Monday, April 11, 2011

Kakadu was wet - and random thoughts about Oz

From Cairns, our last stop was Darwin, at the extreme north of Australia, and more precisely the National park of Kakadu (awesome name for our french readers, I know)
The aboriginal Australians have inhabited this area for over 1000 years, and it's a place where you can see part of their culture. It seemed very promising if not for one problem: the wet season lasted a little longer that usual and 90% of the park was still flooded and inaccessible. The good news for us was that, since we only had one day to spend there anyway, the choice was easily made and we didn't have to worry about what to see.

So we went on this walk that passed by caves and paintings left by the aborigines more than a thousand years ago. Frankly, being there while everything was wet, with mosquitoes, and under the rain, I wanted to give kudos to the aborigines for sticking out there for so long :)

Not enough to scare away a Cajun!

"If a tree falls in the forest..." - well, we heard that one

The walk was fun enough despite the rain, and between that, watching some movies about the different seasons and their impact on the local fauna, and checking out bats coming out at dusk, we had a pretty good time that day.
The next day we went on another small hike to check out the view from a lookout before taking off for the airport. As you can see, it was sunny and cloudless :)

The big scare came when it was time to leave. Our plane was leaving at night at 7:30pm but since the airport was 3 hours away we decided to leave in the morning anyway. Good we did as we quickly ran into some parts of the road that were slightly underwater... until we arrived at a part cut by a flow of water that we didn't really think we could cross with our little rental car.

There was a lot of current too

Thankfully a ranger was there, and even though he wasn't supposed to, he helped us cross... It didn't take very long but we were super tense the whole time, with water flowing around the car, scared that we would lose traction and be carried away (we actually lost traction for a few seconds and thought we were going to be taken away by the current...). That's the closest we've been to really been worried about ourselves and our stuff so far, and we felt an immense relief when we made it to the other side. Needless to say, despite the rain the rest of the drive felt very uneventful!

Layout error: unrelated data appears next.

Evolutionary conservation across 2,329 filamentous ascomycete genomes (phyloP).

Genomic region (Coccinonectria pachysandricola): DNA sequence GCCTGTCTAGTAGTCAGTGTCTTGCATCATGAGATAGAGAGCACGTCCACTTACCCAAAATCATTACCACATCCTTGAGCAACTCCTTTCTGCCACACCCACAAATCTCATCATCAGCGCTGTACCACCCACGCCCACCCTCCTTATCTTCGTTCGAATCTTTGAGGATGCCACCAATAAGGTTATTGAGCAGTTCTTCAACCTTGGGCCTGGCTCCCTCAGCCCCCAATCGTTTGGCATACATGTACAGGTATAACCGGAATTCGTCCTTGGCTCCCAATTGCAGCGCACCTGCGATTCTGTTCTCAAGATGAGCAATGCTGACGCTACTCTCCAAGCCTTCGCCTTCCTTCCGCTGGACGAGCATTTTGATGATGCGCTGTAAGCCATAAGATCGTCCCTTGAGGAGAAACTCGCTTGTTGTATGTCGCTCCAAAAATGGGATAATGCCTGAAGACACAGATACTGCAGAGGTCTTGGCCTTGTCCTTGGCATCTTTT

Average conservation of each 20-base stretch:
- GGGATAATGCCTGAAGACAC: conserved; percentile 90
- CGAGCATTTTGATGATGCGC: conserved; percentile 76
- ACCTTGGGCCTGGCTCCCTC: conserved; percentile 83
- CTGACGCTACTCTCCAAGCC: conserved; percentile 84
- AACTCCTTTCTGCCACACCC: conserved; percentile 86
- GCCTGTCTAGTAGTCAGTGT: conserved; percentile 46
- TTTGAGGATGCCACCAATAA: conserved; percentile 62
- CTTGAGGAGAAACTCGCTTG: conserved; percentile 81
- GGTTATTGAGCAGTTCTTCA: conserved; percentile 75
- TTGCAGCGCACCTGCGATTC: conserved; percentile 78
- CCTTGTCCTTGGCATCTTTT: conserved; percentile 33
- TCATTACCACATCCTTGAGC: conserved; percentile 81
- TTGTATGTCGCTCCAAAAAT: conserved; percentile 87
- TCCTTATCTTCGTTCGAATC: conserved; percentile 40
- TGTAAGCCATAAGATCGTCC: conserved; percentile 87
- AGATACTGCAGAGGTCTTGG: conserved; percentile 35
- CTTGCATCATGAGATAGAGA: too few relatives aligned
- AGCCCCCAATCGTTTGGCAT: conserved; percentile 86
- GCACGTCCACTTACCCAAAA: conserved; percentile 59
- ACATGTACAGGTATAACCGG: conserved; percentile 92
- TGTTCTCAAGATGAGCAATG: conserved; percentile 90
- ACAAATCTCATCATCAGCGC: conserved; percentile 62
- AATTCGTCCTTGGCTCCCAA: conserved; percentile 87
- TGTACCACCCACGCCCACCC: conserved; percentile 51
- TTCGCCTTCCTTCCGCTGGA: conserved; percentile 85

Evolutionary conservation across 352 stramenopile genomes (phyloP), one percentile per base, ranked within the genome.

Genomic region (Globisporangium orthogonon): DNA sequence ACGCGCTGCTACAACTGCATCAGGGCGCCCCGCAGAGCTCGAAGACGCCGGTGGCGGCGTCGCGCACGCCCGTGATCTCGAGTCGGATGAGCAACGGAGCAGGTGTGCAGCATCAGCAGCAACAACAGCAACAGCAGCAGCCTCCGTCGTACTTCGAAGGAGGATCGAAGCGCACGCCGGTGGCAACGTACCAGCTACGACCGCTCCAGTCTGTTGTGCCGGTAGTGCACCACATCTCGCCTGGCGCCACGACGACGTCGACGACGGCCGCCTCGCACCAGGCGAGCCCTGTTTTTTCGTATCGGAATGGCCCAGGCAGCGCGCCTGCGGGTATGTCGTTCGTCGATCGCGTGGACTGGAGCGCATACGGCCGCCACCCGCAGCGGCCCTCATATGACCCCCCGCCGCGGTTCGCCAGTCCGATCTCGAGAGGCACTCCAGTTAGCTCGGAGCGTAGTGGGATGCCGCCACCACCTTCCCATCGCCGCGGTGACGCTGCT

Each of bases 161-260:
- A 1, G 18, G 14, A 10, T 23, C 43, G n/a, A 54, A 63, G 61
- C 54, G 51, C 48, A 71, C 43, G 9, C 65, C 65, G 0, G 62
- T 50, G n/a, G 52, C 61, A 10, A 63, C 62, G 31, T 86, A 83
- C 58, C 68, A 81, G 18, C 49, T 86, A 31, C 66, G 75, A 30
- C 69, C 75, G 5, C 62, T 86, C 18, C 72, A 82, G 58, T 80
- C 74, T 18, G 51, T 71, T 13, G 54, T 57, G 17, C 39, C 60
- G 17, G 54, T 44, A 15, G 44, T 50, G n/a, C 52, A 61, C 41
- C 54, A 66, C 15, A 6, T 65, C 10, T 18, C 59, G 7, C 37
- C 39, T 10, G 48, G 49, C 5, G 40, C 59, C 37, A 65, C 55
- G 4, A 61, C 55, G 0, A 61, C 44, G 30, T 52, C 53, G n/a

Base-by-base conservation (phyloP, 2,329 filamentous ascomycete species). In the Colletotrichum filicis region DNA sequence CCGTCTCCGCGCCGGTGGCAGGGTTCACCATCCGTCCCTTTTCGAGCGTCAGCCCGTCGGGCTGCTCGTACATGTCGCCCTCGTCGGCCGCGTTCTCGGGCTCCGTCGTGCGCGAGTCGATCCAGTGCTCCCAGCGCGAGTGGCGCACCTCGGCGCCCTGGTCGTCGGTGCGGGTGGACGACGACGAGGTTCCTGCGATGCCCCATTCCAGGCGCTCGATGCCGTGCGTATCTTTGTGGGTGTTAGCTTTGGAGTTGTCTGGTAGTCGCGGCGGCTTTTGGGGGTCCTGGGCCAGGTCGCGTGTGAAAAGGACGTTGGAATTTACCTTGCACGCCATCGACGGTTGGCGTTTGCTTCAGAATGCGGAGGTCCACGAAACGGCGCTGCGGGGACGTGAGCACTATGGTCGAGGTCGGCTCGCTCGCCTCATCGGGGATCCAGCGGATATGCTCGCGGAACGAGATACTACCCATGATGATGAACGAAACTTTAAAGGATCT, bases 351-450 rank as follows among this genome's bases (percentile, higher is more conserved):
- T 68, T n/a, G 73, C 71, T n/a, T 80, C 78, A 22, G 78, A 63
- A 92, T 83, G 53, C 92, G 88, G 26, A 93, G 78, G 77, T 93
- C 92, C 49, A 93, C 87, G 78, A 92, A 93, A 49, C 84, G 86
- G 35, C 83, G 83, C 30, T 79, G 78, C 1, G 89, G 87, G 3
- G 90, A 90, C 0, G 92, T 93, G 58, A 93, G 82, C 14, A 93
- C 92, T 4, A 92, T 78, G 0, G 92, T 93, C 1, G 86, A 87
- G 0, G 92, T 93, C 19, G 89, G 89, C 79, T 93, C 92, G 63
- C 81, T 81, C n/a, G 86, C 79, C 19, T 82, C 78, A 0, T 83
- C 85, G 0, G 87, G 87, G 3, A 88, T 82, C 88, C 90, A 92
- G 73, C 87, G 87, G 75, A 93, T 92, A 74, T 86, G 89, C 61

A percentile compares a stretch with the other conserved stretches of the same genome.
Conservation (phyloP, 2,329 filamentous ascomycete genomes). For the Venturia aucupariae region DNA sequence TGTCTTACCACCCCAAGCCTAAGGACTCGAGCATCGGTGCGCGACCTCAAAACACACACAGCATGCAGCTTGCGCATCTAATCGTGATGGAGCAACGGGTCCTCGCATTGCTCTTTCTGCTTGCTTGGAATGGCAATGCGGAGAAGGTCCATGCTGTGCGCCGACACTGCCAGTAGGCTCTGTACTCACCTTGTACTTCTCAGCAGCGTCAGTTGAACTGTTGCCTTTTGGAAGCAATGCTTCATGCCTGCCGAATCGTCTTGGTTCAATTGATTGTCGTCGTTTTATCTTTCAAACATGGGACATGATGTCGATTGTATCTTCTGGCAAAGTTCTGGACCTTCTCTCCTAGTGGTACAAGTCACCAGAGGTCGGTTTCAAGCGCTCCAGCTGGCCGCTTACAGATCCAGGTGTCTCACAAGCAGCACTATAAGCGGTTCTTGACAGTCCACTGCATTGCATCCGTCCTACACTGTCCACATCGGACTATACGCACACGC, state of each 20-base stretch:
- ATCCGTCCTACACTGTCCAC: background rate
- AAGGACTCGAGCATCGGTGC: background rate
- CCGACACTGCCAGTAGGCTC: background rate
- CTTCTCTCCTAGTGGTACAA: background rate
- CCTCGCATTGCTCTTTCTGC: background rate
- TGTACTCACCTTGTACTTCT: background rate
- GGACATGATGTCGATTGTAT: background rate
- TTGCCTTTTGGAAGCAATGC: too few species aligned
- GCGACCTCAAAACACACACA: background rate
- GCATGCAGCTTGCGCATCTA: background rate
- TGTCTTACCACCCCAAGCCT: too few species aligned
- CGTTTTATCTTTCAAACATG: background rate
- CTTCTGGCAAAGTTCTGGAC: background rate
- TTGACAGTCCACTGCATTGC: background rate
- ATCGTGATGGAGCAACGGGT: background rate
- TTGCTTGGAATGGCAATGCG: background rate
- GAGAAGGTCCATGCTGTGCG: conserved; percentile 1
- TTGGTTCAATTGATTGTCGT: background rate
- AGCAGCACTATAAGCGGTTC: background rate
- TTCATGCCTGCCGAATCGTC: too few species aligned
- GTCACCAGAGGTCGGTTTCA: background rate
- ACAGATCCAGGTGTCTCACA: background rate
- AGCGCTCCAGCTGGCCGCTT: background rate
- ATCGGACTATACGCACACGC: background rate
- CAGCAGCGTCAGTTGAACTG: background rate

Now all I have to do is learn how to play the diggeridoo!

You can check out more photos out here.

As a bonus, some random thoughts about Oz:
- They take a lot of pride in "Aussie-built" or "Aussie-engineered" stuff. But with 20M people, I wondered how superior their engineering is
- Aussies have it nice, with a huge country that offers many different kinds of weather and destinations, plus many exotic and popular destinations nearby (Fiji, Bali, all of Indonesia,...)
- Australians also striked us as relaxed and very friendly
- People had warned us, but yes, Australia is a pretty expensive destination
- They sure do love cameras here. I mean security cameras. They are everywhere, and so are the signs warning you of them

Some art in the streets of Melbourne proves that I'm not imagining it

View Australia - Darwin in a larger map


  1. And if you ever find yourself in Perth, Australia, you and Denise are welcome to stay with me and Vince (I met Denise at cooking school in Bali). Safe travels in India!

    (PS. The Aborigines have been in Australia, and at Kakadu, for over 40,000 years!)

  2. Do you think if I go north in Australia that I'll gain some insight into Australians? Could be useful for me :)